Kim Davis: The Difference Between Religious Freedom and Discrimination

ABC NEWS - 9/21/15 - Paula Faris speaks to Kim Davis, the Kentucky court clerk who went to jail because she refused to issue
ABC NEWS - 9/21/15 - Paula Faris speaks to Kim Davis, the Kentucky court clerk who went to jail because she refused to issue gay marriage licenses. The exclusive interview will air on all ABC News programs and platforms. (Photo by Ida Mae Astute/ABC via Getty Images) KIM DAVIS

I have no problem with Pope Francis' meeting with Kim Davis.
There, I said it. Today was much more eventful than I thought it would be. People are wondering how I feel about this private meeting. Well, I will tell you. It does not bother me that he met with her.

Who am I to judge who the Pope meets?
The Pope Francis is ... THE POPE. He meets thousands and thousands of people throughout the year. Like Father James Martin, SJ, says, there are several ways this meeting could have come about. Let's not assume anything. However, let's acknowledge what's truly happening.

Religious freedom is a human right.
There's no denying this. I agree with Pope Francis on this issue. We all have a "human right" to refuse to discharge a duty if we feel it violates our conscience. However, that's not what is happening with Kim Davis.

Kim Davis is a hypocrite who is using faith and religious freedom to justify her discrimination towards the LGBT community.
Davis herself has been married numerous times and, according to the bible, she is committing adultery and living in sin. Yet, she doesn't deny marriage licenses to heterosexuals who have been divorced and seeking remarriage...

Kim Davis is discriminating; issuing same-sex marriage licenses is not in conflict with her religion.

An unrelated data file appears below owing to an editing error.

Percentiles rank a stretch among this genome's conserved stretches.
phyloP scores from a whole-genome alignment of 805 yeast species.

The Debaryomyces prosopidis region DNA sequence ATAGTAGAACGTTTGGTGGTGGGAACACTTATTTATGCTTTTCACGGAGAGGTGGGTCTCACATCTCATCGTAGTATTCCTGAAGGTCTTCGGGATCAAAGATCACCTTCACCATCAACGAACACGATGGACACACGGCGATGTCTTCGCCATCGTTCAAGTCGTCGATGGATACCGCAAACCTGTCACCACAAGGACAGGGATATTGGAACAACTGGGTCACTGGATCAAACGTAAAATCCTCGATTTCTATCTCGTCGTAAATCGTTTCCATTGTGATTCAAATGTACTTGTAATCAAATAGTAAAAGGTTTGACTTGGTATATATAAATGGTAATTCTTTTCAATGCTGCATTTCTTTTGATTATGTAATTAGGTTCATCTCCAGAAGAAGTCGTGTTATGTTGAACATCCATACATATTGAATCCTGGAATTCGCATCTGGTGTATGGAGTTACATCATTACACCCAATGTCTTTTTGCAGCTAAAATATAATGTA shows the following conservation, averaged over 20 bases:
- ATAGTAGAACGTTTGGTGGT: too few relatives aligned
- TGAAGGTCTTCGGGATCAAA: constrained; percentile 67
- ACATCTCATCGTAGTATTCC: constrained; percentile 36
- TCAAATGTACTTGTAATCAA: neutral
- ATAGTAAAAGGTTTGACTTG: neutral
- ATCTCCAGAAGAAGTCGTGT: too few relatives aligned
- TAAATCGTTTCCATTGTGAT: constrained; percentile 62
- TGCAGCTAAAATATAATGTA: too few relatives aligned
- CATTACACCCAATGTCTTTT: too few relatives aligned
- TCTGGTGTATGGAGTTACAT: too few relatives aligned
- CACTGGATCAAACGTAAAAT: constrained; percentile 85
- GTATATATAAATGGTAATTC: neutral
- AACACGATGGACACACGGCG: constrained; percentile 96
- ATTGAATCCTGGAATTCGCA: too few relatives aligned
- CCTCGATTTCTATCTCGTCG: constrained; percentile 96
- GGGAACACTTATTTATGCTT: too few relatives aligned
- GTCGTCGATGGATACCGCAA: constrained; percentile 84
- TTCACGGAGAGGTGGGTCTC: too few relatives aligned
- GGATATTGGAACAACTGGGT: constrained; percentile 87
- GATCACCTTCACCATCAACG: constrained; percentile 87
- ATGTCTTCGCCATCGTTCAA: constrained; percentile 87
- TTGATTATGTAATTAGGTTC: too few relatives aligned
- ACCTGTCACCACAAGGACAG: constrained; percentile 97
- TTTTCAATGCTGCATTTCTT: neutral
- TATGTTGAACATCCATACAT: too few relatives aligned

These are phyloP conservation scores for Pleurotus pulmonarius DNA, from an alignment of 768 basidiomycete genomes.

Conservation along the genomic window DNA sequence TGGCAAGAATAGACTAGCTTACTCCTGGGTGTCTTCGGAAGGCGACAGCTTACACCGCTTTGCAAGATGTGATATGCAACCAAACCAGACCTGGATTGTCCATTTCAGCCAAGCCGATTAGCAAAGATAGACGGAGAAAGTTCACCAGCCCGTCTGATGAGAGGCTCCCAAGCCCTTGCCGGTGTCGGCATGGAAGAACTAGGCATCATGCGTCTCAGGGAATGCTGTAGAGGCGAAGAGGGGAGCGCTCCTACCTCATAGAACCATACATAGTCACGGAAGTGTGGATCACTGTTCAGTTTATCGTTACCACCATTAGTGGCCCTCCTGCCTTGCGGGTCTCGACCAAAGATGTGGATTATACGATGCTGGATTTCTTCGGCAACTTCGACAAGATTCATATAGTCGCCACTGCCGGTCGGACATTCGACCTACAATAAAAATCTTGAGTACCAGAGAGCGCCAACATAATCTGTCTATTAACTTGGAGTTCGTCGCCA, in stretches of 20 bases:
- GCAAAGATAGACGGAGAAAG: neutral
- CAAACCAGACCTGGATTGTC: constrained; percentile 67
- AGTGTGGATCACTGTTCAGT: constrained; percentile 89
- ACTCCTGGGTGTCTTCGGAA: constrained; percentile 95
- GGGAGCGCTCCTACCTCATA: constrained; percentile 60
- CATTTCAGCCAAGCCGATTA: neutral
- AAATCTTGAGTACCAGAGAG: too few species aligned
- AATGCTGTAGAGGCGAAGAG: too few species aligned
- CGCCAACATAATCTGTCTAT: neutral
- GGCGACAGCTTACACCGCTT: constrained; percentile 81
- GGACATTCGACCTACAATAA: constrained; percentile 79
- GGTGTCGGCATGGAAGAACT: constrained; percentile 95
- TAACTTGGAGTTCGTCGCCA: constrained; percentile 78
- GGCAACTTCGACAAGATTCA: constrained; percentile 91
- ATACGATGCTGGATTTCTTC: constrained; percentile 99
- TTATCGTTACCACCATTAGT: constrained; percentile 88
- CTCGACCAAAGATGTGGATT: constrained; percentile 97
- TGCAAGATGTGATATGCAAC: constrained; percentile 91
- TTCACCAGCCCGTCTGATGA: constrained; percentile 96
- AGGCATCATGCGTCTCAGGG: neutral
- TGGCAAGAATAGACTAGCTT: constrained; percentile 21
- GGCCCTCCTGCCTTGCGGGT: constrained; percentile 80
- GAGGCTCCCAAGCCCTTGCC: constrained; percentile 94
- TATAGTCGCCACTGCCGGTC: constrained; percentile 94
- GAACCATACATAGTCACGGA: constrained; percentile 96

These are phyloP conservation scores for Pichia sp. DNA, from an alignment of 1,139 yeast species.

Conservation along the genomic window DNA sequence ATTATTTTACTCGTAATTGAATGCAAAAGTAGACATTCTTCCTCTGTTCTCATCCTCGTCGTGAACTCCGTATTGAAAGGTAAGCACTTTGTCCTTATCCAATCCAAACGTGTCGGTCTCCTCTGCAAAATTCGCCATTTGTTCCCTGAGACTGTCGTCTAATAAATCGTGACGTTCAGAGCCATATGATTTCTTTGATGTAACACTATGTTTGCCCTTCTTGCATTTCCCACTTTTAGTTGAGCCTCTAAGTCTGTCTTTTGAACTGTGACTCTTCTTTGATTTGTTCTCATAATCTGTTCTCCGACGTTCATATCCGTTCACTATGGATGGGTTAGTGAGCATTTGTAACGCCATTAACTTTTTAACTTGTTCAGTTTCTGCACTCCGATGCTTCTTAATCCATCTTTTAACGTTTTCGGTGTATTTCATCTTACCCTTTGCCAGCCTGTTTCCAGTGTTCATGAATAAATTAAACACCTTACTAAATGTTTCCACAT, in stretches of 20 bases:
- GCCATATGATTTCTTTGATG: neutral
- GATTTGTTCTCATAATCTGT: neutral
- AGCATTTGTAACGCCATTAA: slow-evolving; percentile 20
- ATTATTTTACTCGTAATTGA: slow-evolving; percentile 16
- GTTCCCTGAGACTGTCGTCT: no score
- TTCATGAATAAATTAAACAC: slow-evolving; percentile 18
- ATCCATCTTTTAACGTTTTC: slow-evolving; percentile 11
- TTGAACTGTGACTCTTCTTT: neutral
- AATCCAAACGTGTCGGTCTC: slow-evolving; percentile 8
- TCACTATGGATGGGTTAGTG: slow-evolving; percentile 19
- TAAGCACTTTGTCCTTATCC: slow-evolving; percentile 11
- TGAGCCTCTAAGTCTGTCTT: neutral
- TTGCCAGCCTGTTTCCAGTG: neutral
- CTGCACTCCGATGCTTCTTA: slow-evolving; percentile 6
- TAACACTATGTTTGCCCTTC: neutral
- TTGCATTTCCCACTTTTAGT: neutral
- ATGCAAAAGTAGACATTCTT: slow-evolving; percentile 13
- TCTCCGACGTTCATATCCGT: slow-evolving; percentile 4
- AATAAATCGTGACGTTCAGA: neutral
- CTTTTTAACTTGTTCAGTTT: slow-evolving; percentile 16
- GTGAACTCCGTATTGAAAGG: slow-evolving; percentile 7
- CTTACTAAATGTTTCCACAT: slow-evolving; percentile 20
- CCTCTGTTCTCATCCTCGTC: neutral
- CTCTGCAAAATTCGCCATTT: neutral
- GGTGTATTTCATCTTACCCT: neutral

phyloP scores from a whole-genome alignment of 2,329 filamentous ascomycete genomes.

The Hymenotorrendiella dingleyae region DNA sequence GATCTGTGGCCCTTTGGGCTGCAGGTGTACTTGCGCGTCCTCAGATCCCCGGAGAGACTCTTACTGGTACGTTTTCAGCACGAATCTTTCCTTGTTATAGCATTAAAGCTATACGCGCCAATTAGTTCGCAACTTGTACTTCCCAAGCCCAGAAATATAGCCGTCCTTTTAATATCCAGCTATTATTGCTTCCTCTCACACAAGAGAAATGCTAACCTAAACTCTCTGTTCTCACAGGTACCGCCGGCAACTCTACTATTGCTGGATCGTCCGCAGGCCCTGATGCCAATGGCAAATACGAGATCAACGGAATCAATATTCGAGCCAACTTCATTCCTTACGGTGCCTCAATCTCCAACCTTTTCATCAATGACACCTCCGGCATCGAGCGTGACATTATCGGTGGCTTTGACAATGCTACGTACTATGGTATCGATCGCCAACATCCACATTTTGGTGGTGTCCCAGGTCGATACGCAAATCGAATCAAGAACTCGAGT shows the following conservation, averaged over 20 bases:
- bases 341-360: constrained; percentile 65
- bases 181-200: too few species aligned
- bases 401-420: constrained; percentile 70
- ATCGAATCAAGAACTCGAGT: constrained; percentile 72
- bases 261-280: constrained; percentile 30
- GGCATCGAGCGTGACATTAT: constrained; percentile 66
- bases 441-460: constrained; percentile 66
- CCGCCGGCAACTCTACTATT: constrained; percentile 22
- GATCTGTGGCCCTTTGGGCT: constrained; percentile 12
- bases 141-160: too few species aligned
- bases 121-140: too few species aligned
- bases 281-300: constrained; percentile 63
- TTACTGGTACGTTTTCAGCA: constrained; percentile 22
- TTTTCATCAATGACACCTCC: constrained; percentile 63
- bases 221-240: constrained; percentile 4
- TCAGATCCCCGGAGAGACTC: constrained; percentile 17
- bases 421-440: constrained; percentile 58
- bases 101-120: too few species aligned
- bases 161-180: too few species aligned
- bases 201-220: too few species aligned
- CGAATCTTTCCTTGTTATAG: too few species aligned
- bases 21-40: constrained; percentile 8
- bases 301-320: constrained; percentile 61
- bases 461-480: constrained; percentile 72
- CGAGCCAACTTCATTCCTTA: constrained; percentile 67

By doing her duty, Kim Davis is not sinning or jeopardizing her own relationship with her church, or with God, any more than a Catholic judge who marries heterosexuals who have been divorced and are remarrying without having an annulment.

Perhaps she needs to seek council from her place of worship on culpability if she truly feels that she cannot issue same sex marriage licenses because her conscience tells her it's wrong.

As an appointed official, she has a public duty. If she truly feels she cannot issue marriage licenses because of her conscience, she can do one of two things: delegate the task to someone else or step down.

I have no problem with His Holiness' comments on religious freedom and conscientious objection being a human right.
However, I do have a problem with the people who oppose same-sex marriage using faith and religious freedom as a platform to justify their intolerance, discrimination and criminal actions.

My name is Aaron Jay Ledesma.
I'm from Houston, Texas.
I'm Catholic.
I'm gay.
I'm me.

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